Had a nice, casual 4th of July. The less said about the 3rd of July’s tequila the better, but the day was very mellow. After a casual dinner Suze and I sauntered casually down to the Charles River for the fireworks. Boston sure does love its fireworks. Standing among half a million people on a breezy cool July evening, watching colorful explosions in a clear sky, what’s not to like?
I had paused for half a moment wondering whether to bring a camera, wishing I could know for certain the lugging of it would be worthwhile. Every once in a while I get these moods where I am antsy about taking pictures; I don’t want to take them unless they will be perfect or stunning. It isn’t enough to capture a moment but to find the perfect moment, or a series of them, and wring from them a truth of some kind that is, pretentious as it sounds, art. I looked at my various cameras and weighed their benefits and disadvantages for the situation and decided I’d rather be care-free.
Later, while watching the fireworks, Suze pulled out her iPhone and decided to take some pictures. I encouraged her, a little jealously. But then she decided she’d rather just watch the fireworks and I thought that was a good idea as well.
There were many out to capture the fireworks, some with tiny digital cameras, some with semi-professional rigs on tripods. But watching the fine mulit-layered chrysanthemums and exploding poms of color in the sky I realized a certain foolishness in trying to capture a fireworks display. There isn’t anything static about a fireworks display because it is forever in motion. There is a lot that can be seen by freezing action with a camera, things that would go unseen otherwise: an athlete’s expression at a moment of triumph, or the stamen-like waves emanating from a drop of water hitting the surface. There is something in these otherwise unseen moments that fascinates in he way they capture time.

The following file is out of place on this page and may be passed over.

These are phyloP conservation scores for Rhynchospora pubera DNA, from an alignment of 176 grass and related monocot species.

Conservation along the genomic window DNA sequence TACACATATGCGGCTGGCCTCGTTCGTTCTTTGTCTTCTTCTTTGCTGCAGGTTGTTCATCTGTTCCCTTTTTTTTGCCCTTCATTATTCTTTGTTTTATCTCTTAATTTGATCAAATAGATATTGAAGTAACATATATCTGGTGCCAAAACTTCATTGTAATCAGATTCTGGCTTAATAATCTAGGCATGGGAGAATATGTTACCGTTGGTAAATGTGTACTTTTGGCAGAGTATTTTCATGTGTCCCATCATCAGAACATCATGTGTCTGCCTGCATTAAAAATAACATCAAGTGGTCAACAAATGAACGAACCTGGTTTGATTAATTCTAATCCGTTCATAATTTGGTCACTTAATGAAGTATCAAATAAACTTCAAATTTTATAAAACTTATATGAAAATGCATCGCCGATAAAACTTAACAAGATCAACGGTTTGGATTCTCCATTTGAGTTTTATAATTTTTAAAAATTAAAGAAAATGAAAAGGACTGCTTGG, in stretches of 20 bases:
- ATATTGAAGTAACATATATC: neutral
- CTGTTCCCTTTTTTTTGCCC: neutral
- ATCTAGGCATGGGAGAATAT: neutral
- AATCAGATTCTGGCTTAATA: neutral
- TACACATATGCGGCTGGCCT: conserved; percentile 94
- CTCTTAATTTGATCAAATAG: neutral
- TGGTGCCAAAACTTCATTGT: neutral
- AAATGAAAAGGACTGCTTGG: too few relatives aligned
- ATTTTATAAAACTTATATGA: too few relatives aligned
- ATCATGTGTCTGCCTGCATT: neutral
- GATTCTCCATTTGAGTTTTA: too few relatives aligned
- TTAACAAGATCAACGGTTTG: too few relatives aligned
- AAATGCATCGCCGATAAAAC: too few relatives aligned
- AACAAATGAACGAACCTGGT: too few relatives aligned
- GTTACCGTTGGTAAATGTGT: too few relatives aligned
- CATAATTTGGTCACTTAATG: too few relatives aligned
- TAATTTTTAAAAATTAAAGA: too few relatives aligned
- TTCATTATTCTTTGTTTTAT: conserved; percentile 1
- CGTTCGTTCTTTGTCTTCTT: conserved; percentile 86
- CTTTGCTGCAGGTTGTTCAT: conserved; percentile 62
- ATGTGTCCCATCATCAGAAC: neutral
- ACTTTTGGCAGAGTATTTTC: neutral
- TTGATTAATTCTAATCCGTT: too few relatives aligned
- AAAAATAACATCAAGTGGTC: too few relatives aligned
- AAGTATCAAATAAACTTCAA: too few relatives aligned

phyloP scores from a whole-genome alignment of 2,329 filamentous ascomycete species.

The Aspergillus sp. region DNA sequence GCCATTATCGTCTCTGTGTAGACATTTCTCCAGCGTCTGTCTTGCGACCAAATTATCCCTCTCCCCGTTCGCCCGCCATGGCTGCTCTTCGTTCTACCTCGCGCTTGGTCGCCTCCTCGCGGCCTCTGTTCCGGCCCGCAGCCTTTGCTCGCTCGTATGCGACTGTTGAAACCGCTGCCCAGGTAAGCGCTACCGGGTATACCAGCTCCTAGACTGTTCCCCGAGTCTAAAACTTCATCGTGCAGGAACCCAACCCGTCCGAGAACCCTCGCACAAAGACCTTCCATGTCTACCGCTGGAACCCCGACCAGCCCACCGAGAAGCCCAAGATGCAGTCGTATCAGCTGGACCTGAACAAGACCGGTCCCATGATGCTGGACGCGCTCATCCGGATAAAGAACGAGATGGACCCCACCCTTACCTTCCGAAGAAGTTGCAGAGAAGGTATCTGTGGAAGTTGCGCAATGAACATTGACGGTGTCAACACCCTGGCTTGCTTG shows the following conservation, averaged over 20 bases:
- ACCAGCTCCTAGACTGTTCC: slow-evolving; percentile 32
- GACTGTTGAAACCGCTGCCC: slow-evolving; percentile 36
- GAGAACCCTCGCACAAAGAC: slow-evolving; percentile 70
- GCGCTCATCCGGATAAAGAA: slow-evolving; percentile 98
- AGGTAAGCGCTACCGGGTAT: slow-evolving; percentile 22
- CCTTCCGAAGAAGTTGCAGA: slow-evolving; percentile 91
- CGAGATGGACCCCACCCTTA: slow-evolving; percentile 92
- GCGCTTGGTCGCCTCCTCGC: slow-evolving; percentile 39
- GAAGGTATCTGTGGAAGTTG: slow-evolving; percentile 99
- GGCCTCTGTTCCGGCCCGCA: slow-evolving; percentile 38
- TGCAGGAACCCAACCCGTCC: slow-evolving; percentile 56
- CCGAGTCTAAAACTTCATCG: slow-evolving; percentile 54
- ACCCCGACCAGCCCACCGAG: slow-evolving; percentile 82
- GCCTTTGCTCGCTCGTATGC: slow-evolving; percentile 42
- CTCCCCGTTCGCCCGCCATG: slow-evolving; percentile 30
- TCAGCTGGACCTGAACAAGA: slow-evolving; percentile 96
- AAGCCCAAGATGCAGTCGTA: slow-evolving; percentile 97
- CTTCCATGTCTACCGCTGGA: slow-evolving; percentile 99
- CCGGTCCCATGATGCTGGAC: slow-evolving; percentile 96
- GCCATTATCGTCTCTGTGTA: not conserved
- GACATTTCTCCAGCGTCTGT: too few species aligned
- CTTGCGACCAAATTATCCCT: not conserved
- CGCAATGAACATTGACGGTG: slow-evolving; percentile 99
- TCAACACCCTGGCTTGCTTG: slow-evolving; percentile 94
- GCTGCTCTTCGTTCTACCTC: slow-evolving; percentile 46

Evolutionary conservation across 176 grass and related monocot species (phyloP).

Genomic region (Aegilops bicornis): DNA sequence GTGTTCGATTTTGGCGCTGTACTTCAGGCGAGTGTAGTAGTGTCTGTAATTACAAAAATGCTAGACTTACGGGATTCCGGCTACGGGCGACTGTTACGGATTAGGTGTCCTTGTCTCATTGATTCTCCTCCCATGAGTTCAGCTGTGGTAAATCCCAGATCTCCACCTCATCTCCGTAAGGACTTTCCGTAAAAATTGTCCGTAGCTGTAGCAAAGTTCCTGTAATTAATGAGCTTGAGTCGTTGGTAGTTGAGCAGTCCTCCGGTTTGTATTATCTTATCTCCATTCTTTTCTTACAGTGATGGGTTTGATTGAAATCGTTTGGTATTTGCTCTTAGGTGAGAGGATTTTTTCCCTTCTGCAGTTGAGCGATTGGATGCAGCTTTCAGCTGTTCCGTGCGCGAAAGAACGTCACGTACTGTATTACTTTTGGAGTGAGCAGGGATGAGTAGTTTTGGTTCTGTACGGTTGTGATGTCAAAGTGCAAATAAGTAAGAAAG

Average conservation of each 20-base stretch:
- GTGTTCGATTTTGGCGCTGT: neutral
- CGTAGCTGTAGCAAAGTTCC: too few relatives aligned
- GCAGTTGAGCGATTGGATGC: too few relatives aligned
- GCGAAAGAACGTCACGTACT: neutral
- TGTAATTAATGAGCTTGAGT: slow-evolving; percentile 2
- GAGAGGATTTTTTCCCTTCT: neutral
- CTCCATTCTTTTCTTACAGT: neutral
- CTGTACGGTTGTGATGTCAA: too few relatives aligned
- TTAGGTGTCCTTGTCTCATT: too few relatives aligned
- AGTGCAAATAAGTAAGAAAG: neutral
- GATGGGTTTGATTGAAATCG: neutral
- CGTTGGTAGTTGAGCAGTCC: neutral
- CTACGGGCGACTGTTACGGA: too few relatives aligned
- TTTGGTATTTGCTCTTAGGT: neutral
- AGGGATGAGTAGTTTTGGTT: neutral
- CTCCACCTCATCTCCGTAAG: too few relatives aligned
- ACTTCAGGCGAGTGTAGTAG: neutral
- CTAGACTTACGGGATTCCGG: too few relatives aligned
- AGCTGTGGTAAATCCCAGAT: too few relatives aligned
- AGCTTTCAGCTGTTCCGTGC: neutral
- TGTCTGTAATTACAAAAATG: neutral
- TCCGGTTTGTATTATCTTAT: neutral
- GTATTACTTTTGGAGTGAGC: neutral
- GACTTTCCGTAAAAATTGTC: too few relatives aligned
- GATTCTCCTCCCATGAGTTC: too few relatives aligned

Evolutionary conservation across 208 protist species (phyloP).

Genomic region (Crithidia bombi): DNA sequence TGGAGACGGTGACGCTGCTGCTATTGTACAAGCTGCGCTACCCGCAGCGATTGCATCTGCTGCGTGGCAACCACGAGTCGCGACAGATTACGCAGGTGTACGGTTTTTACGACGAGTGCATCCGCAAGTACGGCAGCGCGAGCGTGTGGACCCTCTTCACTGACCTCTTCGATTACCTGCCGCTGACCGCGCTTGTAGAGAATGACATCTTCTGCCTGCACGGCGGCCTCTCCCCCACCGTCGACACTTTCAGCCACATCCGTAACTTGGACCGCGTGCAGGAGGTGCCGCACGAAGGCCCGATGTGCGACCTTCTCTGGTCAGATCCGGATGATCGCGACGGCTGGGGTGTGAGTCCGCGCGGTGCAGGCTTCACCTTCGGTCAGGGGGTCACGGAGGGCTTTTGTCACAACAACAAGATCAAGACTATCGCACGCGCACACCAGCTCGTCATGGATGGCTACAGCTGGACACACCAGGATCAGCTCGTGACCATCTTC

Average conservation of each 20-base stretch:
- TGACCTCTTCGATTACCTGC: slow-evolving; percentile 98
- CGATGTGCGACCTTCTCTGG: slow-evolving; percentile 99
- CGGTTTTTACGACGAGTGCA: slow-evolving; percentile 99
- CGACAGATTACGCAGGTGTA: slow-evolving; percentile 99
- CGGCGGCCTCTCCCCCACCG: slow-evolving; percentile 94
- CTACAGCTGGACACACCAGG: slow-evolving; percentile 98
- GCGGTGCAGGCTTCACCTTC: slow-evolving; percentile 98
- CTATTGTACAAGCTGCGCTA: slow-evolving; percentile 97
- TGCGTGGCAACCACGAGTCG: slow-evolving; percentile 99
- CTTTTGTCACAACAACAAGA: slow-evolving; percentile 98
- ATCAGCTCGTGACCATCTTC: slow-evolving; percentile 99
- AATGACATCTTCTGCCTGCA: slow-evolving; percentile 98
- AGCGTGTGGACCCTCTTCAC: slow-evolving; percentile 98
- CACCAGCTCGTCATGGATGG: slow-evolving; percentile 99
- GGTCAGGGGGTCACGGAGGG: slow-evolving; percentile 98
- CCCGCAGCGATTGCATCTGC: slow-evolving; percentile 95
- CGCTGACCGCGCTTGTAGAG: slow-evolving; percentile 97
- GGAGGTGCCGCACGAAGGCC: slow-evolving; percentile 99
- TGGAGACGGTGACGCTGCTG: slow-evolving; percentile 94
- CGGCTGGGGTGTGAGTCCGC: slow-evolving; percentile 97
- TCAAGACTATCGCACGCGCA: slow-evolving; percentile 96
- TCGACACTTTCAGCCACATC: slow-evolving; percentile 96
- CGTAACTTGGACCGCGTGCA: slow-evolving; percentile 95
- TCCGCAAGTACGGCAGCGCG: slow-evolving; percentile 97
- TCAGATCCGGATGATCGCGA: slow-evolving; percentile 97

But fireworks are a light show whose beauty exists in its motion. They explode and evolve and then fade into the same blackness from which they came. We can know of an talk about the chemistry involved, and the craft of construction, the science of coordination when it comes to a fireworks display, but in the end what we get is something brief, fleeting, ephemeral.
I thought about theatre, and how an audience views a performance and walks away the memory of it. The words are there, somewhere, on paper, and perhaps it has been films for posterity, but that isn’t what the play was about. It was about bringing together people to witness a shared moment, and for them to carry that moment with them internally. Drama comes from storytelling, and storytelling is that verbal equivalent of a fireworks display, placing a series of images before the mind and asking the reader to witness these moments and carry them forward. All writing, all art, is it nothing more than an attempt to make another feel this same sense of awe we get while watching the night sky bloom with fire?
I was right not to bring the camera. I would never have seen as much if I were too busy trying to capture the fireworks.